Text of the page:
What did Steelers running back Jonathan Dwyer do?
Despite leading the team in rushing in 2012, he gets the dubious honor of having been the lowest single-season rushing leader since Merril Hoge in 1991.
He signed his $1.3 million tender offer nearly as soon as it arrived - well ahead of fellow running back Isaac Redman - and he was rewarded by the Steelers signing RB LaRod Stephens Howling just a few hours before drafting Le'Veon Bell in the second round of the 2013 NFL Draft.
Once dubbed the underdog late round pick, he's been filed into the doghouse, presumably left to fight for the scraps big dog Bell won't eat.
Certainly, circumstantial situations like Bell being available in the second round, or Stephens-Howling's availability along with the Steelers' need for a return man exist. These things are out of Dwyer's control. Still, signing his tender early suggests strongly he cares little for draft picks, and he's determined to show his peak mix of experience and talent is too much for Steelers coach Mike Tomlin and offensive coordinator Todd Haley to ignore.
That part is understood. Dwyer will have to show the results behind the rhetoric. The Steelers begin their second round of three OTA practices today in Pittsburgh. Perhaps no position can be fairly judged without contact, but the running backs more than anyone else will be subjected to the Eye Test.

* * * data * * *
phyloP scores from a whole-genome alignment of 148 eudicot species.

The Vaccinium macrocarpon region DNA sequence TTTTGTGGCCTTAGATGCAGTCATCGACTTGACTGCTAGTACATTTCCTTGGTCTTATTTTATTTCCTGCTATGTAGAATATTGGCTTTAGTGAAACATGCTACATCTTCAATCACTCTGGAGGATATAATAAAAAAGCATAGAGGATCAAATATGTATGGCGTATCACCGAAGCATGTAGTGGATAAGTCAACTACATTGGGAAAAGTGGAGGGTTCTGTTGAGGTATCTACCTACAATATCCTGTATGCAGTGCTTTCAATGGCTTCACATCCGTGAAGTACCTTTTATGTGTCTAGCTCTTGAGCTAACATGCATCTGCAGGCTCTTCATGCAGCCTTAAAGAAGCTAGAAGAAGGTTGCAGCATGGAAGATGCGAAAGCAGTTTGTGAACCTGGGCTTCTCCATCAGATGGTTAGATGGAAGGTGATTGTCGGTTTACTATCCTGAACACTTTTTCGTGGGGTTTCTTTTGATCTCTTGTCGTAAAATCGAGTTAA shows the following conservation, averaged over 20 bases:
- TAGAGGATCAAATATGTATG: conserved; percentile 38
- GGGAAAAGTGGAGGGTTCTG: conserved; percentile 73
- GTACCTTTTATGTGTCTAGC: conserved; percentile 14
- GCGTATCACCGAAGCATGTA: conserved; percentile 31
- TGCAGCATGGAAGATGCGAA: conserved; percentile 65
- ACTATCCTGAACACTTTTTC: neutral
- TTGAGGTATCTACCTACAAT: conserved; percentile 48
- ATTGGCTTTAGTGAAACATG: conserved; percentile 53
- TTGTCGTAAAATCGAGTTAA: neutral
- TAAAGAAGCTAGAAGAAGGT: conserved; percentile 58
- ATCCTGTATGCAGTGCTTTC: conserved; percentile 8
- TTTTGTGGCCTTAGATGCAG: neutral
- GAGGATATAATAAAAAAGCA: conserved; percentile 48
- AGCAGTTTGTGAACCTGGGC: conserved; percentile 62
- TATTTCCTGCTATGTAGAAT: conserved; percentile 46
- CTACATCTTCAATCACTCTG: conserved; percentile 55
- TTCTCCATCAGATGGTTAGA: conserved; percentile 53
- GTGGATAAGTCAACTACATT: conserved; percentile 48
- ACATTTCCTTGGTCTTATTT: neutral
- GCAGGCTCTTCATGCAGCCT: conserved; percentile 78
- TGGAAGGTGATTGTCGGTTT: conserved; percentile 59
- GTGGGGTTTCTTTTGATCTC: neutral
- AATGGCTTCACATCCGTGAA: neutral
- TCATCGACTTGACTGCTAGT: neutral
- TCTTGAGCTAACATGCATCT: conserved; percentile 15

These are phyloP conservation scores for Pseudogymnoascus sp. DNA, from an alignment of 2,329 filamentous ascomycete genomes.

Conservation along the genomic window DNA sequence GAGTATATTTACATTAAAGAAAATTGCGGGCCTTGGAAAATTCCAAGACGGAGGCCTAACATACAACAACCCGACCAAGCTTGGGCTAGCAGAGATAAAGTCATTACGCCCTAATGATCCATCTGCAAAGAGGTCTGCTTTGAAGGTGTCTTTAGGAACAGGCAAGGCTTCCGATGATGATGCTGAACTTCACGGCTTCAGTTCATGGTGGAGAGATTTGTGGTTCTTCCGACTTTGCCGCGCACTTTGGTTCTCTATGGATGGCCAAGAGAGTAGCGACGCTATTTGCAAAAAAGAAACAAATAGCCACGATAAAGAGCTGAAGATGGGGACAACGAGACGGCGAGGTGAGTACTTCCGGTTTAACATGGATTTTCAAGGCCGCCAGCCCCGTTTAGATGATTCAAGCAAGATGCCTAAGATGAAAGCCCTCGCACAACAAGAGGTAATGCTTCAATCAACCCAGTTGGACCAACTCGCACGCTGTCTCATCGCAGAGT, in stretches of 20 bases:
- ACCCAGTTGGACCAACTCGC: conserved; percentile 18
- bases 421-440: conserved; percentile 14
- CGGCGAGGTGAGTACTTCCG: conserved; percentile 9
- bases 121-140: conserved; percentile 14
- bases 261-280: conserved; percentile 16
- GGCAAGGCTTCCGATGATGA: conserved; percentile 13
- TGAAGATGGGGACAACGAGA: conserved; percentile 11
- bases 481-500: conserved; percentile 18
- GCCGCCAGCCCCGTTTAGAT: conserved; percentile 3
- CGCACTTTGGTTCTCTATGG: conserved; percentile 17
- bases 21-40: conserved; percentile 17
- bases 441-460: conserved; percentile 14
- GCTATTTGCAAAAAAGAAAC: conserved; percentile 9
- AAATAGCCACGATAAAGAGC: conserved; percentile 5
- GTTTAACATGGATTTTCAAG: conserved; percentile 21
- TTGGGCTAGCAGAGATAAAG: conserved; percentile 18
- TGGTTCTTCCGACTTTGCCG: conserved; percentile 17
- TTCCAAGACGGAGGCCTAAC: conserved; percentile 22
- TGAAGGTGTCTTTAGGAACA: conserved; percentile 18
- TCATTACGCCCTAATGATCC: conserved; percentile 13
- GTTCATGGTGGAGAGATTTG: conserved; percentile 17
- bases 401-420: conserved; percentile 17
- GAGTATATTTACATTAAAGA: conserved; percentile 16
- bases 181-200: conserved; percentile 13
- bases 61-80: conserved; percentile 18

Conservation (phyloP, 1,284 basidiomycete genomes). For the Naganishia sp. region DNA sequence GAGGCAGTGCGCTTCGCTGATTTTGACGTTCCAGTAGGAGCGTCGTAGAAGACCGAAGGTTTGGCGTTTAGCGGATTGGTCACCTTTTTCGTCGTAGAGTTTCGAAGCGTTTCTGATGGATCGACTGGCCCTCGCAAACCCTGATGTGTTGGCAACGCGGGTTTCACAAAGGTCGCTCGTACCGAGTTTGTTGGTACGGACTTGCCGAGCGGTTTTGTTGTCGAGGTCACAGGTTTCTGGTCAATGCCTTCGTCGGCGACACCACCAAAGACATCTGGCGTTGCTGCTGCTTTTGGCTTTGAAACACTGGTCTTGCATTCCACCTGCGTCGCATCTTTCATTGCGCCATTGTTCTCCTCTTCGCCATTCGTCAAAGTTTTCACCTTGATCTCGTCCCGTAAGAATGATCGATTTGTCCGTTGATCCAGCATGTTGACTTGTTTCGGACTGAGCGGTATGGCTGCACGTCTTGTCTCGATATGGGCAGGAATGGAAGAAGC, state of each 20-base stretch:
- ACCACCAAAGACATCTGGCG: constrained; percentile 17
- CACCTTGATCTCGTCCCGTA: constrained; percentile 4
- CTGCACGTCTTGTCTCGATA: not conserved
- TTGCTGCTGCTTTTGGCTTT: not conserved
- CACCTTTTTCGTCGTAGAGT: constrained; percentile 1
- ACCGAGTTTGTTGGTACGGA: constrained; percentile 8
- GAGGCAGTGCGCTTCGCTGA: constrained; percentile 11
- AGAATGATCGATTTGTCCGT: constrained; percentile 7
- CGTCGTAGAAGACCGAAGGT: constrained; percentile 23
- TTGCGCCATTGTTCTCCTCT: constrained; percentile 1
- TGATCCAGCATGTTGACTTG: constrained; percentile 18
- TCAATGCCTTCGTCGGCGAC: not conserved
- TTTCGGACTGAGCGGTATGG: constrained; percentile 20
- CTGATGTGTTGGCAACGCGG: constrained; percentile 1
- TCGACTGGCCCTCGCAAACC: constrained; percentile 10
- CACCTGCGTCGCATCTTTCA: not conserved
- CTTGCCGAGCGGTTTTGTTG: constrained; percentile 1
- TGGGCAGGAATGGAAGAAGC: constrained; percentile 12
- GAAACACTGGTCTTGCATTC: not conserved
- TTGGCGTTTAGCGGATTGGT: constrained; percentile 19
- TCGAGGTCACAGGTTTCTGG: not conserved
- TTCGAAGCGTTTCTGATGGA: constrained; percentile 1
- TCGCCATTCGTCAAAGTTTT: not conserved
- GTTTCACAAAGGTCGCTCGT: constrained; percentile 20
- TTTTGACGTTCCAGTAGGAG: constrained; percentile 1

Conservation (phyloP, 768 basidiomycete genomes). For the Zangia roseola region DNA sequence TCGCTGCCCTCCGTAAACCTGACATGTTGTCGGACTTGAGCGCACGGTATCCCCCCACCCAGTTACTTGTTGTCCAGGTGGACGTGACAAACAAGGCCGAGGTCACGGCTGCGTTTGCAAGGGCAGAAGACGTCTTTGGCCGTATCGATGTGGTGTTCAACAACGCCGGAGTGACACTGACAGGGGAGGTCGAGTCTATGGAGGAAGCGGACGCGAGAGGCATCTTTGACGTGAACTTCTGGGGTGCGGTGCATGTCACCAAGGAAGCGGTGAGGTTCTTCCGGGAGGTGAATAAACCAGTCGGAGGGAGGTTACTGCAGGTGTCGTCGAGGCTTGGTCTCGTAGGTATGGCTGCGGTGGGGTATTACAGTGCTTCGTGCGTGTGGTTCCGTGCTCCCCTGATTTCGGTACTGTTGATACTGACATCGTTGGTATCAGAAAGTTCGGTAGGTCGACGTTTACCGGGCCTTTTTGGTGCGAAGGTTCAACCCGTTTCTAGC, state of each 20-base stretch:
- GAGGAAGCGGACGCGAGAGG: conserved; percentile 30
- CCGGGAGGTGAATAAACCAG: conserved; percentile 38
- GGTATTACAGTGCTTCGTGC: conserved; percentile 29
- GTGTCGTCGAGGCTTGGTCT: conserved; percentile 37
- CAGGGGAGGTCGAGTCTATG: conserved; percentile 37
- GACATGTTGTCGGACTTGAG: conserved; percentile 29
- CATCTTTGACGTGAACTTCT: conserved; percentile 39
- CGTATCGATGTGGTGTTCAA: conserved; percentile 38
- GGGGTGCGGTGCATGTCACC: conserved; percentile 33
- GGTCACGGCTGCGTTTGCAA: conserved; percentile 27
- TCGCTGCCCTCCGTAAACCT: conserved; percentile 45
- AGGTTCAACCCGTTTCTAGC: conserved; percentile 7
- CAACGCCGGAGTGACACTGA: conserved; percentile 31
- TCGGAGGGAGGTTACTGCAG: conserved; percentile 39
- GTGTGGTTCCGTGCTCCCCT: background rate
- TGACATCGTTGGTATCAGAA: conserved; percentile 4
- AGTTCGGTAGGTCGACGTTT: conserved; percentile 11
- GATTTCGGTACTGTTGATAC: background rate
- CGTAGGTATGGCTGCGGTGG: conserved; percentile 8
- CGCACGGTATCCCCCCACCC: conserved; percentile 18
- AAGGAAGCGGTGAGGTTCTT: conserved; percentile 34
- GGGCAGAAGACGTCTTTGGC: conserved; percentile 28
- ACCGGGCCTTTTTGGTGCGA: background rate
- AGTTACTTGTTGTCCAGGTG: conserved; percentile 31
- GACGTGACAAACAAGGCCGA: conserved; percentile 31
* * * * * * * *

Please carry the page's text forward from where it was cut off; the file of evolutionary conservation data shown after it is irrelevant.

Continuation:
As in, "H-Eye, Jonathan, please step on the scale."
Dwyer has had issues with his weight in the past, and there are fewer concerns that carry a higher need to prepare adequate insurance than a running back who spends more time at the buffet through than the treadmill. The discipline one needs to maintain peak fitness, especially when faced with a younger competitor, will be as important to Dwyer's viability as a contributor this year as his performance in OTAs or training camp.
So if he signed his RFA tender early, good for him. He'd get bonus points if he did it between running hills and a date with the squat rack.